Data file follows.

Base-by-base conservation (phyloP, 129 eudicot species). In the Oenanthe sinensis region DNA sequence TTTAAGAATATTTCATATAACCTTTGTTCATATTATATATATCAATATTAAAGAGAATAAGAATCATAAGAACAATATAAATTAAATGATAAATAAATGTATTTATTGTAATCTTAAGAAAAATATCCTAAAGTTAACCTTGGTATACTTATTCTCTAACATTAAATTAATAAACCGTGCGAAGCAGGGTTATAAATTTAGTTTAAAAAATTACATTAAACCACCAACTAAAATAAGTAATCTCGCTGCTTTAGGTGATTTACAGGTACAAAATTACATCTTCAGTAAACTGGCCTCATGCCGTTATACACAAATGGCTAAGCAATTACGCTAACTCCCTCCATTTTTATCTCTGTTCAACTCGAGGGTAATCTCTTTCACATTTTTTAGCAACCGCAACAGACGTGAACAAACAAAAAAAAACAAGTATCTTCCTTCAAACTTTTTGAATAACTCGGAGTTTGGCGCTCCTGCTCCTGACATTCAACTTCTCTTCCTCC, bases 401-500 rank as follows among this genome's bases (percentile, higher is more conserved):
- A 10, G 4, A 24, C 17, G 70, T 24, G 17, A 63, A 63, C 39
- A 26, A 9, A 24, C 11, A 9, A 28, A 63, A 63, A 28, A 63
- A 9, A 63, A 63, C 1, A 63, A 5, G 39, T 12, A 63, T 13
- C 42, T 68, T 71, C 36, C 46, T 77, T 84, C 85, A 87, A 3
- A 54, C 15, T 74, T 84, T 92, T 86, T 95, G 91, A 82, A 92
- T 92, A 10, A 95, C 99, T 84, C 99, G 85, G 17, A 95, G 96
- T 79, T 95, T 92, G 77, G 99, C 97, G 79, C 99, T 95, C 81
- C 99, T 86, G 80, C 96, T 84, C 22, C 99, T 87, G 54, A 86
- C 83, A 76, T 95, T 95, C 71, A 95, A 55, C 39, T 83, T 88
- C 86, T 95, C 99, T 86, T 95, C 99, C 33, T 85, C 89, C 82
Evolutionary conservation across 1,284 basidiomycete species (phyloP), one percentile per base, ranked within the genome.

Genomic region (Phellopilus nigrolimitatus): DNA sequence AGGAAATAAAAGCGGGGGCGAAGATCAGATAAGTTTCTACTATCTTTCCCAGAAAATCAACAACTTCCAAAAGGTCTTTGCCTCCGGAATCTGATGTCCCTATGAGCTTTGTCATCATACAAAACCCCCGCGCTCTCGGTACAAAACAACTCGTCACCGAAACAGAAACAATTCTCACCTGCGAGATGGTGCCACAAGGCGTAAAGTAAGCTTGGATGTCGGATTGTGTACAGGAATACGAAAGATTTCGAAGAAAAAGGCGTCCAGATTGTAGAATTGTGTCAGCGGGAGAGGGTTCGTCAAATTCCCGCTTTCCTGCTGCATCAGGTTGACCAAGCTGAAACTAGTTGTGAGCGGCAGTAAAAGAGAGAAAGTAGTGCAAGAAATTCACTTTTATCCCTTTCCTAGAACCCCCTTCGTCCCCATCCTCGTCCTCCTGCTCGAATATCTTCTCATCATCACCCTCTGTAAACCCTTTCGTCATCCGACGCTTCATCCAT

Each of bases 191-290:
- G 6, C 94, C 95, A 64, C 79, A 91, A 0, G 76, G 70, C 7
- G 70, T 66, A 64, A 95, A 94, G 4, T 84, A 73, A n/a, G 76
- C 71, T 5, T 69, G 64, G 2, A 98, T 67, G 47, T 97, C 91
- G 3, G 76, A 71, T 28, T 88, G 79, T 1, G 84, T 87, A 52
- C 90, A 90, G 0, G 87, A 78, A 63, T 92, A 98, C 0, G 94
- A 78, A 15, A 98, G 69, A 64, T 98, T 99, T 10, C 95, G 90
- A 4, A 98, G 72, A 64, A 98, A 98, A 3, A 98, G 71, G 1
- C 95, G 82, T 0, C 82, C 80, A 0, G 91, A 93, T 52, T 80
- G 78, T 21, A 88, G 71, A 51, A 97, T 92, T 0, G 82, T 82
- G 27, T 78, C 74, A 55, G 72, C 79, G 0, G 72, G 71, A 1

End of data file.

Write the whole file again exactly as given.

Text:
Base-by-base conservation (phyloP, 129 eudicot species). In the Oenanthe sinensis region DNA sequence TTTAAGAATATTTCATATAACCTTTGTTCATATTATATATATCAATATTAAAGAGAATAAGAATCATAAGAACAATATAAATTAAATGATAAATAAATGTATTTATTGTAATCTTAAGAAAAATATCCTAAAGTTAACCTTGGTATACTTATTCTCTAACATTAAATTAATAAACCGTGCGAAGCAGGGTTATAAATTTAGTTTAAAAAATTACATTAAACCACCAACTAAAATAAGTAATCTCGCTGCTTTAGGTGATTTACAGGTACAAAATTACATCTTCAGTAAACTGGCCTCATGCCGTTATACACAAATGGCTAAGCAATTACGCTAACTCCCTCCATTTTTATCTCTGTTCAACTCGAGGGTAATCTCTTTCACATTTTTTAGCAACCGCAACAGACGTGAACAAACAAAAAAAAACAAGTATCTTCCTTCAAACTTTTTGAATAACTCGGAGTTTGGCGCTCCTGCTCCTGACATTCAACTTCTCTTCCTCC, bases 401-500 rank as follows among this genome's bases (percentile, higher is more conserved):
- A 10, G 4, A 24, C 17, G 70, T 24, G 17, A 63, A 63, C 39
- A 26, A 9, A 24, C 11, A 9, A 28, A 63, A 63, A 28, A 63
- A 9, A 63, A 63, C 1, A 63, A 5, G 39, T 12, A 63, T 13
- C 42, T 68, T 71, C 36, C 46, T 77, T 84, C 85, A 87, A 3
- A 54, C 15, T 74, T 84, T 92, T 86, T 95, G 91, A 82, A 92
- T 92, A 10, A 95, C 99, T 84, C 99, G 85, G 17, A 95, G 96
- T 79, T 95, T 92, G 77, G 99, C 97, G 79, C 99, T 95, C 81
- C 99, T 86, G 80, C 96, T 84, C 22, C 99, T 87, G 54, A 86
- C 83, A 76, T 95, T 95, C 71, A 95, A 55, C 39, T 83, T 88
- C 86, T 95, C 99, T 86, T 95, C 99, C 33, T 85, C 89, C 82
Evolutionary conservation across 1,284 basidiomycete species (phyloP), one percentile per base, ranked within the genome.

Genomic region (Phellopilus nigrolimitatus): DNA sequence AGGAAATAAAAGCGGGGGCGAAGATCAGATAAGTTTCTACTATCTTTCCCAGAAAATCAACAACTTCCAAAAGGTCTTTGCCTCCGGAATCTGATGTCCCTATGAGCTTTGTCATCATACAAAACCCCCGCGCTCTCGGTACAAAACAACTCGTCACCGAAACAGAAACAATTCTCACCTGCGAGATGGTGCCACAAGGCGTAAAGTAAGCTTGGATGTCGGATTGTGTACAGGAATACGAAAGATTTCGAAGAAAAAGGCGTCCAGATTGTAGAATTGTGTCAGCGGGAGAGGGTTCGTCAAATTCCCGCTTTCCTGCTGCATCAGGTTGACCAAGCTGAAACTAGTTGTGAGCGGCAGTAAAAGAGAGAAAGTAGTGCAAGAAATTCACTTTTATCCCTTTCCTAGAACCCCCTTCGTCCCCATCCTCGTCCTCCTGCTCGAATATCTTCTCATCATCACCCTCTGTAAACCCTTTCGTCATCCGACGCTTCATCCAT

Each of bases 191-290:
- G 6, C 94, C 95, A 64, C 79, A 91, A 0, G 76, G 70, C 7
- G 70, T 66, A 64, A 95, A 94, G 4, T 84, A 73, A n/a, G 76
- C 71, T 5, T 69, G 64, G 2, A 98, T 67, G 47, T 97, C 91
- G 3, G 76, A 71, T 28, T 88, G 79, T 1, G 84, T 87, A 52
- C 90, A 90, G 0, G 87, A 78, A 63, T 92, A 98, C 0, G 94
- A 78, A 15, A 98, G 69, A 64, T 98, T 99, T 10, C 95, G 90
- A 4, A 98, G 72, A 64, A 98, A 98, A 3, A 98, G 71, G 1
- C 95, G 82, T 0, C 82, C 80, A 0, G 91, A 93, T 52, T 80
- G 78, T 21, A 88, G 71, A 51, A 97, T 92, T 0, G 82, T 82
- G 27, T 78, C 74, A 55, G 72, C 79, G 0, G 72, G 71, A 1